Page:The Cambridge History of American Literature, v3.djvu/166

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Travellers and Explorers, 1846-1900

that his religion forbade the accumulation of wealth and the enjoyment of luxury. To him as to other single minded men in every age and race, from Diogenes to the brothers of Saint Francis, from the Montanists to the Shakers, the love of possessions has appeared a snare, and the burdens of a complex society a source of needless peril and temptation. It is my personal belief after thirty-five years experience of it, that there is no such thing as Christian Civilization. I believe that Christianity and modern civilization are opposed and irreconcilable and that the spirit of Christianity and of our ancient religion is essentially the same. ... Since there is nothing left us but remembrance, at least let that remembrance be just.

With reference to the treachery of the whites, at times, in the treatment of Indians it is permissible to refer the reader to the Massacre of Cheyenne Indians, 38th Congress, 2nd Sess., House Doc., Jan. 10th, 1865, wherein the Committee on the Conduct of the War, Benjamin F. Wade, Chairman, reports on an unprovoked attack by Colorado militia on a Cheyenne village in which sixty-nine, two thirds women and children, were killed and the bodies left on the field.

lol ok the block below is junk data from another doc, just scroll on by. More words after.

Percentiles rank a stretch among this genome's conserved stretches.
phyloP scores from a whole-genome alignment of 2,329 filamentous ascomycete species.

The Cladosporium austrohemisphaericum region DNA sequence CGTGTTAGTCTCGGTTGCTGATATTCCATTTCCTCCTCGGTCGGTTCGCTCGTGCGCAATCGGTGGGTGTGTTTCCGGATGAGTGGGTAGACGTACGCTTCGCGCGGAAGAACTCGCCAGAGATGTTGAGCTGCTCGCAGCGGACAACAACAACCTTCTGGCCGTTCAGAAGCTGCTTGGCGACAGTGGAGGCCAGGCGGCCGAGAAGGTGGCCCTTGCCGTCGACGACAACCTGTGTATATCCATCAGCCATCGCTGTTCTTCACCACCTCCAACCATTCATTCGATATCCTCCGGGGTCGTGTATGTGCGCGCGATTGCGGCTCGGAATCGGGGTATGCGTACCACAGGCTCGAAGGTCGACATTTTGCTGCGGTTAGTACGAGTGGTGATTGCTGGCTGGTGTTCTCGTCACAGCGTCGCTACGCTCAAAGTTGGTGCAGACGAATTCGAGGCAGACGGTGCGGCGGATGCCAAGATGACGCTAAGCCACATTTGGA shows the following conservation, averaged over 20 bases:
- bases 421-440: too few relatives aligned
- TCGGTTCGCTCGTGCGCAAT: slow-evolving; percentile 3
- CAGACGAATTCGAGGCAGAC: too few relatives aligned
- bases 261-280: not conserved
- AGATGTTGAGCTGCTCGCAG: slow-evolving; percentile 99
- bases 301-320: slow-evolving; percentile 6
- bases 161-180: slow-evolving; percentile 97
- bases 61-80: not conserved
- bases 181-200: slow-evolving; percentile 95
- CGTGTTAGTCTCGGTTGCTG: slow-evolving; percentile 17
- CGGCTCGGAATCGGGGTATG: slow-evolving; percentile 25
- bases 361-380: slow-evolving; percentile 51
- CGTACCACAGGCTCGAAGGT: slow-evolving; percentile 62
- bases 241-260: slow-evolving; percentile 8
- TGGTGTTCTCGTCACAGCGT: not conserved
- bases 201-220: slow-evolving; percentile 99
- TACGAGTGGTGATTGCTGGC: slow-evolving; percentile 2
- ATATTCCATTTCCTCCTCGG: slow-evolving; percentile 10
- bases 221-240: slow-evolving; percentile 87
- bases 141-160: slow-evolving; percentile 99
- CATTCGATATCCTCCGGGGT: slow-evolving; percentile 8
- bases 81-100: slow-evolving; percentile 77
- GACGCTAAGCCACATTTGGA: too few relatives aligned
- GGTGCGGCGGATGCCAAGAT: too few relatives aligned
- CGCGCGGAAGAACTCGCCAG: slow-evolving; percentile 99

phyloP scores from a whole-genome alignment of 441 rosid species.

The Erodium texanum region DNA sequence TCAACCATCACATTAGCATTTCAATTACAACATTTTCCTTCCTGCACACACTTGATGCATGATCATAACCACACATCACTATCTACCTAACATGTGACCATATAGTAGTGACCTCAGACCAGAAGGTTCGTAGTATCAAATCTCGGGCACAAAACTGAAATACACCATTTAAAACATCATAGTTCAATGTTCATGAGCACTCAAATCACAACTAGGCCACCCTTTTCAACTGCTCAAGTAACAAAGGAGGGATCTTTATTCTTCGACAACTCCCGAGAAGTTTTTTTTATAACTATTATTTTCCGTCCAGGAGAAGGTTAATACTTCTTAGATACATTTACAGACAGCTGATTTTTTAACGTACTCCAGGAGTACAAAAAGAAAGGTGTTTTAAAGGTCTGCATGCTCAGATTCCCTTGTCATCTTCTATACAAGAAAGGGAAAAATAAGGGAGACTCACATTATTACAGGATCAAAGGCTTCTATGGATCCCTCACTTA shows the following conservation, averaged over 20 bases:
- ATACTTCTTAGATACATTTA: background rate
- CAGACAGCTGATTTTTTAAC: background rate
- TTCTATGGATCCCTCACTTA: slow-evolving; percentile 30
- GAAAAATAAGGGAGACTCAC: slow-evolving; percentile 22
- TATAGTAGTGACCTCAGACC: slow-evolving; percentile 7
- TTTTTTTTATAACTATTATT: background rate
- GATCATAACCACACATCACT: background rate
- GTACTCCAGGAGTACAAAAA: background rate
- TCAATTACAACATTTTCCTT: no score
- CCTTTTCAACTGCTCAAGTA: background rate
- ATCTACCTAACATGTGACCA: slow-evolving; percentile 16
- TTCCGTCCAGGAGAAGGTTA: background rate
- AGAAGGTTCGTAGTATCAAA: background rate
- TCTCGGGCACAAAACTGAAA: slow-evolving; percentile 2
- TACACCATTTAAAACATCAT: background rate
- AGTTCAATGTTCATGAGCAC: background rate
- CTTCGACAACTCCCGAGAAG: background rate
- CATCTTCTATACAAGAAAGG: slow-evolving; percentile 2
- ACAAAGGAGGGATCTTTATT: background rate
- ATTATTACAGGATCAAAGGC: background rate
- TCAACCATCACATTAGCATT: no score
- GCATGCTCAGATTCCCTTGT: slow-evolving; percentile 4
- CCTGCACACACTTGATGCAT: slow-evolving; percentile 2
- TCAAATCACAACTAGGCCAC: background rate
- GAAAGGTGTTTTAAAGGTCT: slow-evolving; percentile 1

The Indian side of much of the trouble of the years following 1861 may be read in "Forty Years with the Cheyennes," written by George Bent for The Frontier, a Colorado Springs monthly. Bent's mother was Owl Woman of the Southern Cheyennes, and his father, Col. William Bent, the widely known proprietor of Bent's Fort on the Arkansas, also called Fort William. Young Bent left school to join the Confederate army, was captured, paroled, and sent to his father. He then went to his mother's people and remained with them.

There was at least one American of early Western days who looked on the Indian with more sympathy. This was George Catlin, now famous for his paintings and books. Thanks to a kind Providence, not to our foresight, his invaluable painted records of a life that is past are now the property of the United States. Thomas Donaldson gives an exhaustive review of Catlin, his paintings in the National Museum, and his books in Part V, Report of the U. S. National Museum(1885).

We are not here concerned with Catlin's paintings and only note his literary output. His Letters and Notes on the Manners and Customs of the North American Indians, Written During